According to the Federal Motor Carrier Safety Administration (FMCSA), large trucks, buses, and other commercial vehicles have what is known as a “no zone,” or huge blind spots. If you cannot see the driver in the truck’s side mirror, you should assume that the driver also cannot see you. Stay out of these blind spots by slowing down or moving ahead of the truck to stay visible.
Wide Turn Accidents
Big trucks need a wide berth when turning. Wide turn accidents — also called “swinging turn” accidents — are common. If you are near a truck that is getting ready to turn, stay a safe distance away.
Similarly, when you stop in an intersection, don’t “block the box” or stop in front of the line. Trucks, buses, and other oversized commercial vehicles need that space to be able to turn safely.
If you are driving along — especially on an interstate or divided highway — and you see a big rig slam on its brakes ahead of you, lookout. When a tractor-trailer suddenly brakes hard and fast, the trailer often skids outward to a 90-degree angle from the cab. A jackknifed trailer can collide with passenger vehicles all around it.
The best way to avoid being hurt in a jackknife accident is to give trucks plenty of room. Remember that tractor trailers and semi-trucks can’t stop as quickly as the average passenger vehicle due to their size and weight. Giving trucks a wide berth is the best way to avoid being hurt in a truck accident.
If a tractor-trailer stops suddenly, an underride accident is another risk. Smaller vehicles behind the truck actually can go underneath the trailer. Underride accidents are frequently fatal. Always stay a safe distance behind when following a large truck.
Overweight or Improper Loads
A truck with an overweight or unwieldy load is much harder to maneuver than normal. Accidents often occur when a load shift or the truck driver cannot properly handle the truck due to the load. While you often cannot see what’s inside a trailer, if you see a big truck with a load that looks lopsided or overweight, stay as far away as you can.
Poor Weather Conditions
Many truck crashes occur in fog, rain, snow, ice, and high winds. Adverse weather conditions affect the truck driver’s ability to control the truck and trailer. Multiple-vehicle accidents involving trucks frequently occur in bad weather. Use extra caution in all these conditions.
Other Truck Crash Causes
Truck accidents often result from reckless or negligent drivers in passenger cars. In addition to being careful about your own driving, be alert to other passenger cars around you. They can put you in danger if you are near any big trucks.
Be on the lookout for signs that there’s a dangerous driver near you. Watch for drivers who show signs of:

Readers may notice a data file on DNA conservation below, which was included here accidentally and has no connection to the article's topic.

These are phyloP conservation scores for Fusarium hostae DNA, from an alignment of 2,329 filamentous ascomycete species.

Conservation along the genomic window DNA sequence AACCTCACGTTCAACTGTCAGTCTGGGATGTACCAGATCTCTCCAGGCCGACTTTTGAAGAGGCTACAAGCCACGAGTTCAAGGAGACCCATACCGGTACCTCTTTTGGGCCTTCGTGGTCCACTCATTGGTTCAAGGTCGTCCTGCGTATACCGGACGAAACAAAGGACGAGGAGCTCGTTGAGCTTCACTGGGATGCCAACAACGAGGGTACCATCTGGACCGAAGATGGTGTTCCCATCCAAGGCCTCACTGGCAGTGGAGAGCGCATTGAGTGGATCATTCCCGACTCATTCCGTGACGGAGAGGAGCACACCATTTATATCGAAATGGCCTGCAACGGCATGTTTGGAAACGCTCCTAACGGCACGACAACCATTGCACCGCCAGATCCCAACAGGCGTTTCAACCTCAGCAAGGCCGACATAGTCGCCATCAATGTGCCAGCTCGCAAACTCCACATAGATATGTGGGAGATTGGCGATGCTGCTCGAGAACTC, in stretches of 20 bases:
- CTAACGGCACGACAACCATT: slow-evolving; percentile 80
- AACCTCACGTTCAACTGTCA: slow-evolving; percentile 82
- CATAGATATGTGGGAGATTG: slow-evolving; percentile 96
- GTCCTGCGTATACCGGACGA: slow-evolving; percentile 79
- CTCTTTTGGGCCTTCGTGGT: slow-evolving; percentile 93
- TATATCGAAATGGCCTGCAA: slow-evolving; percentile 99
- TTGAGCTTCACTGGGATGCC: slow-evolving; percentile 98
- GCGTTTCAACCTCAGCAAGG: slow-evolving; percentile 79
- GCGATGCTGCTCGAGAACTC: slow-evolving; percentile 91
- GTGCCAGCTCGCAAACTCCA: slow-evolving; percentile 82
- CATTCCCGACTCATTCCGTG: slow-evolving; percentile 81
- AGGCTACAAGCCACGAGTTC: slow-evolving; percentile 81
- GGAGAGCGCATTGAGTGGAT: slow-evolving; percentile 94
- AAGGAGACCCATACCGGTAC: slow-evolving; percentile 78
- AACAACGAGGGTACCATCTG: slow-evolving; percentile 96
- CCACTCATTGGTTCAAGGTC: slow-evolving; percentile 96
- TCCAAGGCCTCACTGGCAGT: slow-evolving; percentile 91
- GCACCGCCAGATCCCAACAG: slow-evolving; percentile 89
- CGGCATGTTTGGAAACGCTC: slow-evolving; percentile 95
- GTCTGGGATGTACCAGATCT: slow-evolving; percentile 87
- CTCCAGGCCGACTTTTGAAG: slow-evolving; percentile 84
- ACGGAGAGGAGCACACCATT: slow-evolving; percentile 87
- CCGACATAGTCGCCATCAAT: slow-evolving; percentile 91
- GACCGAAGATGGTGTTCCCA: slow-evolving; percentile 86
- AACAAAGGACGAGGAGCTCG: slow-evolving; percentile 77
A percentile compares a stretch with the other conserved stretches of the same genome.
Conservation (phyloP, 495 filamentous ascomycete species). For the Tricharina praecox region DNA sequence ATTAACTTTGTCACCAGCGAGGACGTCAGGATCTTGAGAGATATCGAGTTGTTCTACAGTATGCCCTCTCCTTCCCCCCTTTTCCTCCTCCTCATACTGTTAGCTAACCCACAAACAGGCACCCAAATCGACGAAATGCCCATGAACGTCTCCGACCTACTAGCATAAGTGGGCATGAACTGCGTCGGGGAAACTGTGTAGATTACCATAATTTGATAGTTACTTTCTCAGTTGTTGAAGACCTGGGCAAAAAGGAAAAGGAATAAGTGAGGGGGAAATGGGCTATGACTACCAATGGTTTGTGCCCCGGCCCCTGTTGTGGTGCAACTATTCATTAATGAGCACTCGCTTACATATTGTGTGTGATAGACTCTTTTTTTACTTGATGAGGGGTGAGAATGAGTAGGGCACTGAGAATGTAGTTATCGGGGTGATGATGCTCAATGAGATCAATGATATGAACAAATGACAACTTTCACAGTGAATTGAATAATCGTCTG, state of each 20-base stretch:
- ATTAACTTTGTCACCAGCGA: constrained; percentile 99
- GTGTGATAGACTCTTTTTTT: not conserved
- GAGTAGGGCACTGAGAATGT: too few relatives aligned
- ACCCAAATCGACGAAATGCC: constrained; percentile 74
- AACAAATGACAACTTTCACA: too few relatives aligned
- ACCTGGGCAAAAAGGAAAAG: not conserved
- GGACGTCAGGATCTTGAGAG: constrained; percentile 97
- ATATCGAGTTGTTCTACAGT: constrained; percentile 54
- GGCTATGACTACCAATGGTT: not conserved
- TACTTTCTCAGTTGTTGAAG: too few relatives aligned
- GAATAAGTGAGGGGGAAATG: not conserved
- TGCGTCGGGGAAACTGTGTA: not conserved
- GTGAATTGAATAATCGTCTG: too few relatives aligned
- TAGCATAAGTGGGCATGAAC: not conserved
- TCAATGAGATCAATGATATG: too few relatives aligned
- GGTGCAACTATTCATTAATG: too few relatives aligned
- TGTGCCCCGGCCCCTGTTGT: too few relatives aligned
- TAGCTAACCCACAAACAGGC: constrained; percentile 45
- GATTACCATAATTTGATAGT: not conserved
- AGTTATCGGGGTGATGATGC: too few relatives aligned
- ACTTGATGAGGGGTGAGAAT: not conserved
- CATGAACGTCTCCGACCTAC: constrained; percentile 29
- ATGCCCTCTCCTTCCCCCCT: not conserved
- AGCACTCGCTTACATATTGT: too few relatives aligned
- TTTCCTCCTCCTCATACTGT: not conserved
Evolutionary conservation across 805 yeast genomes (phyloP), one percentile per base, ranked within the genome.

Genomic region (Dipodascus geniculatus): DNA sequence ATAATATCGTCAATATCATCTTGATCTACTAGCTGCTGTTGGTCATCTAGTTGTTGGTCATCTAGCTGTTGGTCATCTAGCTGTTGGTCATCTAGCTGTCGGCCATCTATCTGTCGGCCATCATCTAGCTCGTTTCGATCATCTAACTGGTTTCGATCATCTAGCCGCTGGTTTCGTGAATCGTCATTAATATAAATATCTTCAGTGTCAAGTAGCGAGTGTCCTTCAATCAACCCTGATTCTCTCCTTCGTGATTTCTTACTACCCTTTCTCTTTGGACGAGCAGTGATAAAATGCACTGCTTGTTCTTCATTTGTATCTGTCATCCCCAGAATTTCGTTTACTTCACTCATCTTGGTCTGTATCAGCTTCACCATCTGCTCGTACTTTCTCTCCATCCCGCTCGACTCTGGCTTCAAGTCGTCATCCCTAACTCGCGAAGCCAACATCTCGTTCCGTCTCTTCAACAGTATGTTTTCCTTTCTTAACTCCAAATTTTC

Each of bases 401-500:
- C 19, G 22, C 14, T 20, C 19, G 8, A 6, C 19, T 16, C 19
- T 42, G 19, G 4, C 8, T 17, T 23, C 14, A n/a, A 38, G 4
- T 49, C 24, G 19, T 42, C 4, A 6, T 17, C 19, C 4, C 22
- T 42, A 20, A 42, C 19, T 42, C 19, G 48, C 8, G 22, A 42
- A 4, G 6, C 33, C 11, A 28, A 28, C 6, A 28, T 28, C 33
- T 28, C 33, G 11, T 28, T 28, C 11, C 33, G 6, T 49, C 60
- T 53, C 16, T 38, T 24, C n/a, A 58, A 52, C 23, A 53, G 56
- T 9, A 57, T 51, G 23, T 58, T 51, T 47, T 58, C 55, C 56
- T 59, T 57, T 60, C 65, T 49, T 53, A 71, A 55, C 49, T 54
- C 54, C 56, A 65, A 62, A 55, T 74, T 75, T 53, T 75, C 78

- Inattention or distracted driving (like talking on a cell phone or texting)
- Improper lane changes
- Following too closely (tailgating) or failing to signal lane changes
- Aggressive driving or road rage
- Failure to keep a safe distance from other vehicles and trucks
- Frequent lane changes
- Erratic driving
If you spot another vehicle that shows signs of careless, inattentive, or erratic driving behavior, the safest strategy is to get as far away as possible. You may need to slow down to get out of the danger zone. An extra minute or two driving time is well worth making sure you and your passengers remain safe for the rest of your trip.
Why Understanding Common Causes of Truck Accidents Really Matters
Everyone should understand the common causes of truck accidents. Drivers and passengers in smaller vehicles always suffer the most severe injuries in truck accidents. Often, the truck driver walks away or receives only minor injuries. It is in your best interest to be able to spot a potential problem with a truck in traffic.
A passenger car driver often can avoid a truck crash by anticipating issues. Your vehicle is easier to maneuver than the truck. Often, you can avoid problem areas simply by slowing your speed and getting a safe distance away from the truck or other erratic driver.
Driving defensively is always the best way to keep yourself, your family, your friends, and others safe when you drive. Anticipating potential situations that could lead to a truck accident is one of the most important parts of good defensive driving.
What Compensation Can I Recover in a Truck Accident Lawsuit?
If you are hurt in a trucking accident in Virginia Beach, then you may be able to file a personal injury claim against the truck driver, trucking company, and their insurance carrier. Through this type of lawsuit, you can recover financial compensation for all of your losses. Depending on the facts of your case, this may include money for economic damages, noneconomic damages, and punitive damages.
Economic damages compensate an accident victim for their direct financial losses. They are typically proved by introducing bills, invoices, estimates, and other documentation. Examples of economic damages include:
- Property damage
- Lost wages
- Reduced earning capacity
- Medical bills
- Future medical expenses
Noneconomic damages are also meant to compensate an injury victim for their losses. However, these damages cover intangible losses that can be harder to prove. A skilled Virginia Beach truck accident attorney will use their experience and knowledge of similar cases to fight for compensation for non-economic damages, such as:
- Pain and suffering
- Emotional distress
- Loss of enjoyment of life